NGT directs govt to prepare time-bound action plan for protection of Great Indian Bustard
WII has suggested a slew of measures, including mitigation of all power transmission lines passing through priority bustard habitats, disallowing new wind turbines, solar farms among others
New Delhi: Noting the high mortality of Great Indian Bustard, the National Green Tribunal has directed the government to prepare within two months a time-bound action plan for protection of these birds. A bench headed by NGT Chairperson Justice Adarsh Kumar Goel constituted a joint committee to prepare the action plan for implementation of suggestions submitted by the Wildlife Institute of India (WII) over the issue.
The panel comprises director general and additional director general, Forest (Wildlife) from the Ministry of Environment and Forests, nominees of Ministry of Power, Ministry of New and Renewable Energy and nominees of Energy Departments of Gujarat and Rajasthan.
The Union Environment Ministry has acknowledged that adult mortality among Great Indian Bustard is still very high due to collisions with power-lines that crisscross their flying paths.
WII has suggested a slew of measures, including mitigation of all power transmission lines passing through priority bustard habitats, disallowing new wind turbines, solar farms among others.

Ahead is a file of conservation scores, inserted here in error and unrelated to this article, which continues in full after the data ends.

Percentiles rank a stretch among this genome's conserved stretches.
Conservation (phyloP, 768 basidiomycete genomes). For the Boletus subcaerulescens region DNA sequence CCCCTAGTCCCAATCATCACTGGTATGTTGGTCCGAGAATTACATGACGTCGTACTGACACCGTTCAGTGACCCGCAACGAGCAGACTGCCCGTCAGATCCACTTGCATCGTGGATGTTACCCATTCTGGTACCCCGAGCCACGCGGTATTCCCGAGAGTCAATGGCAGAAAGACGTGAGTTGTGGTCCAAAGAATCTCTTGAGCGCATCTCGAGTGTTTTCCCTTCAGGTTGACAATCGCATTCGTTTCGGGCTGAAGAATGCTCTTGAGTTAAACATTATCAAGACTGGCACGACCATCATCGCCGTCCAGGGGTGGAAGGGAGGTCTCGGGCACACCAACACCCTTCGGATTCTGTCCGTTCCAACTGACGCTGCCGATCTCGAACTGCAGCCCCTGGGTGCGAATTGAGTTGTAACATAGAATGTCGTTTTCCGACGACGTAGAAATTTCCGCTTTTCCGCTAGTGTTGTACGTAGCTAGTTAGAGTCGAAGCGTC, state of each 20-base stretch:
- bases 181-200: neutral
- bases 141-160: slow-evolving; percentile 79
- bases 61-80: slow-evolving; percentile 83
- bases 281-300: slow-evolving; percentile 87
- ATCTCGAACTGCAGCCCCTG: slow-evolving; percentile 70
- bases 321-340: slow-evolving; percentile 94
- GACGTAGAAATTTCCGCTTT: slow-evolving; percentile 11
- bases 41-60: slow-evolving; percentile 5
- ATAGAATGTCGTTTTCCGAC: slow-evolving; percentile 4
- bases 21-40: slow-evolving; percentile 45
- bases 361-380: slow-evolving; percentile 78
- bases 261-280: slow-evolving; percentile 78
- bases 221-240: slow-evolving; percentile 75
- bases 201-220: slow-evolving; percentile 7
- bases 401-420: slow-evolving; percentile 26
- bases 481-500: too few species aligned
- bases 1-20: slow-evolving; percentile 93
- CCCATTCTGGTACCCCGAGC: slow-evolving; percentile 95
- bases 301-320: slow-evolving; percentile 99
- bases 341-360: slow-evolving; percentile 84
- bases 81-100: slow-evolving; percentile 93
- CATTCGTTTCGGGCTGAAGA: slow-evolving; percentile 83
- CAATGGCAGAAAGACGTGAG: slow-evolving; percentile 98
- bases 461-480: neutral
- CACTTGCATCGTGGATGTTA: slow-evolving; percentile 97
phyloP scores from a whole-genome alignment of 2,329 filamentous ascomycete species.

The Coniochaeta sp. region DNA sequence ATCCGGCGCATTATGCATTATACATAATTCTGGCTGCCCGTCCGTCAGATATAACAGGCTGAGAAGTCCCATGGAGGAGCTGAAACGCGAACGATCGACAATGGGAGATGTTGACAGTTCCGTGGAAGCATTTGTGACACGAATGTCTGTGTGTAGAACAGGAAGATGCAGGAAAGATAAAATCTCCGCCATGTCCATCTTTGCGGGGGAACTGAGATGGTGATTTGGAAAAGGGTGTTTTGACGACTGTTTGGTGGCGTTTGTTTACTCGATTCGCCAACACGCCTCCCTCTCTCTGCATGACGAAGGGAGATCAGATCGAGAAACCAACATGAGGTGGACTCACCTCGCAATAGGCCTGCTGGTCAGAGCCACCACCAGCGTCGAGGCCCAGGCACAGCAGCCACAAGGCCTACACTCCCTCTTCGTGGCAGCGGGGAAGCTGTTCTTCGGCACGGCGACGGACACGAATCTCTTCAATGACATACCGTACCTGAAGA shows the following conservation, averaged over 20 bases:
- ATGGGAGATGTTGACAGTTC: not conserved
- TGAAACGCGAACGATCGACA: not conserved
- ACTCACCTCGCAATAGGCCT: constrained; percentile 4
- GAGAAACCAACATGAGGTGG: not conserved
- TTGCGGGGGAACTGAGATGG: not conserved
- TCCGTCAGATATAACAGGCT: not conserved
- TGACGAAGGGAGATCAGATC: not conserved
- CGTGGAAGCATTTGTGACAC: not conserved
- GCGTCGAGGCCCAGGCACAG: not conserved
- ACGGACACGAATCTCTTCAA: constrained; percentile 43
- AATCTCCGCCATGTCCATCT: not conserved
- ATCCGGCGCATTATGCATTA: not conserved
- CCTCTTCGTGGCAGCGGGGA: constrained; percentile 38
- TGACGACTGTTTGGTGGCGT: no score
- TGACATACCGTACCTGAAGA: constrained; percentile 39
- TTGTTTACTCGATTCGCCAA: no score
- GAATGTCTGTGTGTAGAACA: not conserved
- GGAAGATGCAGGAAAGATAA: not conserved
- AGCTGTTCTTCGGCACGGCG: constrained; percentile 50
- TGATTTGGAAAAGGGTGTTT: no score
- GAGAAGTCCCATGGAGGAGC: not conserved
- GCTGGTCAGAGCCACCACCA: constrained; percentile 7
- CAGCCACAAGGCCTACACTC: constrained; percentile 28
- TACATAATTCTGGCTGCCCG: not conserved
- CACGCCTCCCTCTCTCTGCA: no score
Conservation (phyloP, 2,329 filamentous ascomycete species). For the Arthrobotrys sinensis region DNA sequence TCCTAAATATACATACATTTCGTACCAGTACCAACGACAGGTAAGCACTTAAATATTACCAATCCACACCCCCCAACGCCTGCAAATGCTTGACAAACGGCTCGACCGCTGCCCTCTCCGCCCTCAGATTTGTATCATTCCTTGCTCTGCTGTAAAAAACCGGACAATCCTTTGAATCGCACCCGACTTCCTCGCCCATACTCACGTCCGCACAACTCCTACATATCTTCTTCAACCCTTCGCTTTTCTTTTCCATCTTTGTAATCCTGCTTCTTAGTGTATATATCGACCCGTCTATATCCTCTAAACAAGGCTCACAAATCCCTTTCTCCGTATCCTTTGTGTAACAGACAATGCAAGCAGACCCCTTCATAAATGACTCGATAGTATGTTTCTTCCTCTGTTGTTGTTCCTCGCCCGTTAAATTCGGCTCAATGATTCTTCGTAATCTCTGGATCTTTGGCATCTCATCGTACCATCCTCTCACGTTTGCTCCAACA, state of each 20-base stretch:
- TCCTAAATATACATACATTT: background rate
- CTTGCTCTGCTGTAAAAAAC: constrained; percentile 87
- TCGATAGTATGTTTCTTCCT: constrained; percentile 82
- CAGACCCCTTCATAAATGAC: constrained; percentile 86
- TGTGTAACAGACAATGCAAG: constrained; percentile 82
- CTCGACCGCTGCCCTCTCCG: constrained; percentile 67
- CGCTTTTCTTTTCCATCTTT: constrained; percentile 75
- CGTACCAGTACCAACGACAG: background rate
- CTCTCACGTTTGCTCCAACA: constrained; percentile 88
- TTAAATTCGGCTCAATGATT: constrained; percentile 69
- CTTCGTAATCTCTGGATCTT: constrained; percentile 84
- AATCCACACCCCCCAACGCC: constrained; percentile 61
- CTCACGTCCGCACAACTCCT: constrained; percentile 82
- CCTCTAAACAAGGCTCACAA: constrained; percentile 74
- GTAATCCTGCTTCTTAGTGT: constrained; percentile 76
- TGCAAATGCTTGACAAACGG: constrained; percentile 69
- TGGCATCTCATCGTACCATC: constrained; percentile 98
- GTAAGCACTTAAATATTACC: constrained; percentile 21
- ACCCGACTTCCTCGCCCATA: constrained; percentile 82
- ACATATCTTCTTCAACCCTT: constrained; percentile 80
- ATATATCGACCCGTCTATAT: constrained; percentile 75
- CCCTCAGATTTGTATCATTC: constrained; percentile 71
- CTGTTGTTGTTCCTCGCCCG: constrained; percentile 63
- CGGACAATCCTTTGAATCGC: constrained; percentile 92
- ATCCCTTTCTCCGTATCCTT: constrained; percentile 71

“Reduce poaching of Great Indian Bustard and other wildlife in the Thar landscape by improving protection enforcement through training of forest department frontline staff in smart patrolling tools with the help of conservation organisations,” WII said.
The tribunal was hearing a plea filed by the Centre for Wildlife and Environment Litigation, through advocate Gaurav Bansal, seeking directions to the ministry to make bio-diversity impact assessment mandatory for every wind-power project, irrespective of its size or capacity.
The plea said according to the 30th Forest Advisory Committee meeting, power lines, especially high-voltage transmission lines with multiple overhead wires, are the major threat to the critically endangered species as they have poor frontal vision.
It said 75 per cent of the birds have died due to collision with power lines in the past 30 years.